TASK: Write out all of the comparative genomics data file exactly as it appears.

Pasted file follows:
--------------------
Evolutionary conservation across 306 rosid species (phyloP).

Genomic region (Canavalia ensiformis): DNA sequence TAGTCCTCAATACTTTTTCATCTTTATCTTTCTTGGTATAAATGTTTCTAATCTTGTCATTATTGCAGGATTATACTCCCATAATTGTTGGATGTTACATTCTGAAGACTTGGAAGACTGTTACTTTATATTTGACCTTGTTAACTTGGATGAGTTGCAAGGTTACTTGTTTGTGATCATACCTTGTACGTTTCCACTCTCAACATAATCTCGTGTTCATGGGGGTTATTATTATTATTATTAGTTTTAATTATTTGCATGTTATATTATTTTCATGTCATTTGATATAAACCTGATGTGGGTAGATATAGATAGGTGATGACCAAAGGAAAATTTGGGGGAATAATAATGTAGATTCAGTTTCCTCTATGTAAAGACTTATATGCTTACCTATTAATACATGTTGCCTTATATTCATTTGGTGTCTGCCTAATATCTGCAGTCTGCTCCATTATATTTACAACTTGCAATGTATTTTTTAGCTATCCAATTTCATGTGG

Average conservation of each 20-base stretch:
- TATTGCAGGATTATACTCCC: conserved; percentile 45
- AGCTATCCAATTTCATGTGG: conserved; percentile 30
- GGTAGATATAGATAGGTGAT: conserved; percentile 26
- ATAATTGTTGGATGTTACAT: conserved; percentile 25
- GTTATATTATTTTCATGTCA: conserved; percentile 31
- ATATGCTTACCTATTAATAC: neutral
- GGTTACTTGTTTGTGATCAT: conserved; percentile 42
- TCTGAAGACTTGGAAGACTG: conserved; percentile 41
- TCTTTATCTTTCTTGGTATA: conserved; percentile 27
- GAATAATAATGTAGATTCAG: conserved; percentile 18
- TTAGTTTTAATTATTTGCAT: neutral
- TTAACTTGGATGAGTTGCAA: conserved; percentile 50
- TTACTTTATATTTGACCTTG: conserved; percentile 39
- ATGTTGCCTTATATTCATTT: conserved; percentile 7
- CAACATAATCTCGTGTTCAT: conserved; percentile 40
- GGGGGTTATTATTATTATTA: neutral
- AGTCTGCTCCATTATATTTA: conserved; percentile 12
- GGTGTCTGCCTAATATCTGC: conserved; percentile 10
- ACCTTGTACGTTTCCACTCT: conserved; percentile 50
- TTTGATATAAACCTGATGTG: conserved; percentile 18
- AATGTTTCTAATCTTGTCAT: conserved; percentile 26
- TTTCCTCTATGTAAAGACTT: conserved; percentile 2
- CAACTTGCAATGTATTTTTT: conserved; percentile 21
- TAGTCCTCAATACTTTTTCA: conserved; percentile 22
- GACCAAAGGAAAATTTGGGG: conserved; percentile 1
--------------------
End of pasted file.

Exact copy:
Evolutionary conservation across 306 rosid species (phyloP).

Genomic region (Canavalia ensiformis): DNA sequence TAGTCCTCAATACTTTTTCATCTTTATCTTTCTTGGTATAAATGTTTCTAATCTTGTCATTATTGCAGGATTATACTCCCATAATTGTTGGATGTTACATTCTGAAGACTTGGAAGACTGTTACTTTATATTTGACCTTGTTAACTTGGATGAGTTGCAAGGTTACTTGTTTGTGATCATACCTTGTACGTTTCCACTCTCAACATAATCTCGTGTTCATGGGGGTTATTATTATTATTATTAGTTTTAATTATTTGCATGTTATATTATTTTCATGTCATTTGATATAAACCTGATGTGGGTAGATATAGATAGGTGATGACCAAAGGAAAATTTGGGGGAATAATAATGTAGATTCAGTTTCCTCTATGTAAAGACTTATATGCTTACCTATTAATACATGTTGCCTTATATTCATTTGGTGTCTGCCTAATATCTGCAGTCTGCTCCATTATATTTACAACTTGCAATGTATTTTTTAGCTATCCAATTTCATGTGG

Average conservation of each 20-base stretch:
- TATTGCAGGATTATACTCCC: conserved; percentile 45
- AGCTATCCAATTTCATGTGG: conserved; percentile 30
- GGTAGATATAGATAGGTGAT: conserved; percentile 26
- ATAATTGTTGGATGTTACAT: conserved; percentile 25
- GTTATATTATTTTCATGTCA: conserved; percentile 31
- ATATGCTTACCTATTAATAC: neutral
- GGTTACTTGTTTGTGATCAT: conserved; percentile 42
- TCTGAAGACTTGGAAGACTG: conserved; percentile 41
- TCTTTATCTTTCTTGGTATA: conserved; percentile 27
- GAATAATAATGTAGATTCAG: conserved; percentile 18
- TTAGTTTTAATTATTTGCAT: neutral
- TTAACTTGGATGAGTTGCAA: conserved; percentile 50
- TTACTTTATATTTGACCTTG: conserved; percentile 39
- ATGTTGCCTTATATTCATTT: conserved; percentile 7
- CAACATAATCTCGTGTTCAT: conserved; percentile 40
- GGGGGTTATTATTATTATTA: neutral
- AGTCTGCTCCATTATATTTA: conserved; percentile 12
- GGTGTCTGCCTAATATCTGC: conserved; percentile 10
- ACCTTGTACGTTTCCACTCT: conserved; percentile 50
- TTTGATATAAACCTGATGTG: conserved; percentile 18
- AATGTTTCTAATCTTGTCAT: conserved; percentile 26
- TTTCCTCTATGTAAAGACTT: conserved; percentile 2
- CAACTTGCAATGTATTTTTT: conserved; percentile 21
- TAGTCCTCAATACTTTTTCA: conserved; percentile 22
- GACCAAAGGAAAATTTGGGG: conserved; percentile 1